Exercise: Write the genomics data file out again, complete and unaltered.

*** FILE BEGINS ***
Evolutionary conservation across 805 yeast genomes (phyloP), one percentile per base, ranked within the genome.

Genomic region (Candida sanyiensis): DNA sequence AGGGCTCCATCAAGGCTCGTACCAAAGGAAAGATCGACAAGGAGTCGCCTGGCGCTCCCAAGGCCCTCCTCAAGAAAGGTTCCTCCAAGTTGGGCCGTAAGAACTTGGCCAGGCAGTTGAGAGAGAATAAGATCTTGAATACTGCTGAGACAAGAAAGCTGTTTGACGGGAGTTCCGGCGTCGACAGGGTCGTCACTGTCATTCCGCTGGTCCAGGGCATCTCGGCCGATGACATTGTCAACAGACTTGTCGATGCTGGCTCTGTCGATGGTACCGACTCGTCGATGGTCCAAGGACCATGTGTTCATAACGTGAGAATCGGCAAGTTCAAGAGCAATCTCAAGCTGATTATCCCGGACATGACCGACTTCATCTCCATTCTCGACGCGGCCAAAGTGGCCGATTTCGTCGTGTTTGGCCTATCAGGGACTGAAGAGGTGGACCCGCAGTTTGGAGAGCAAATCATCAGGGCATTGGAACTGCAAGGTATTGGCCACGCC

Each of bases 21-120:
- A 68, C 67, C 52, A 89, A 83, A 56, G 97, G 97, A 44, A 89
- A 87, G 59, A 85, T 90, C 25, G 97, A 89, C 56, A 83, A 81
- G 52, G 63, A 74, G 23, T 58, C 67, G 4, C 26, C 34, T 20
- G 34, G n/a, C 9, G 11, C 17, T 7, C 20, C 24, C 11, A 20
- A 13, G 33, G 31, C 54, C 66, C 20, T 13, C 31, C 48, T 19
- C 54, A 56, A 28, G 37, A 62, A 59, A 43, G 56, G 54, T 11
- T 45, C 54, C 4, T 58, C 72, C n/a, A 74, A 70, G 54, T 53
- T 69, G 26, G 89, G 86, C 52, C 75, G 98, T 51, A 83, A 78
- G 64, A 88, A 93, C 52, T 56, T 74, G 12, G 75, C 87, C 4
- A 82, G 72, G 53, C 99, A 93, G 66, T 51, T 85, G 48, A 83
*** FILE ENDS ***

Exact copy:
Evolutionary conservation across 805 yeast genomes (phyloP), one percentile per base, ranked within the genome.

Genomic region (Candida sanyiensis): DNA sequence AGGGCTCCATCAAGGCTCGTACCAAAGGAAAGATCGACAAGGAGTCGCCTGGCGCTCCCAAGGCCCTCCTCAAGAAAGGTTCCTCCAAGTTGGGCCGTAAGAACTTGGCCAGGCAGTTGAGAGAGAATAAGATCTTGAATACTGCTGAGACAAGAAAGCTGTTTGACGGGAGTTCCGGCGTCGACAGGGTCGTCACTGTCATTCCGCTGGTCCAGGGCATCTCGGCCGATGACATTGTCAACAGACTTGTCGATGCTGGCTCTGTCGATGGTACCGACTCGTCGATGGTCCAAGGACCATGTGTTCATAACGTGAGAATCGGCAAGTTCAAGAGCAATCTCAAGCTGATTATCCCGGACATGACCGACTTCATCTCCATTCTCGACGCGGCCAAAGTGGCCGATTTCGTCGTGTTTGGCCTATCAGGGACTGAAGAGGTGGACCCGCAGTTTGGAGAGCAAATCATCAGGGCATTGGAACTGCAAGGTATTGGCCACGCC

Each of bases 21-120:
- A 68, C 67, C 52, A 89, A 83, A 56, G 97, G 97, A 44, A 89
- A 87, G 59, A 85, T 90, C 25, G 97, A 89, C 56, A 83, A 81
- G 52, G 63, A 74, G 23, T 58, C 67, G 4, C 26, C 34, T 20
- G 34, G n/a, C 9, G 11, C 17, T 7, C 20, C 24, C 11, A 20
- A 13, G 33, G 31, C 54, C 66, C 20, T 13, C 31, C 48, T 19
- C 54, A 56, A 28, G 37, A 62, A 59, A 43, G 56, G 54, T 11
- T 45, C 54, C 4, T 58, C 72, C n/a, A 74, A 70, G 54, T 53
- T 69, G 26, G 89, G 86, C 52, C 75, G 98, T 51, A 83, A 78
- G 64, A 88, A 93, C 52, T 56, T 74, G 12, G 75, C 87, C 4
- A 82, G 72, G 53, C 99, A 93, G 66, T 51, T 85, G 48, A 83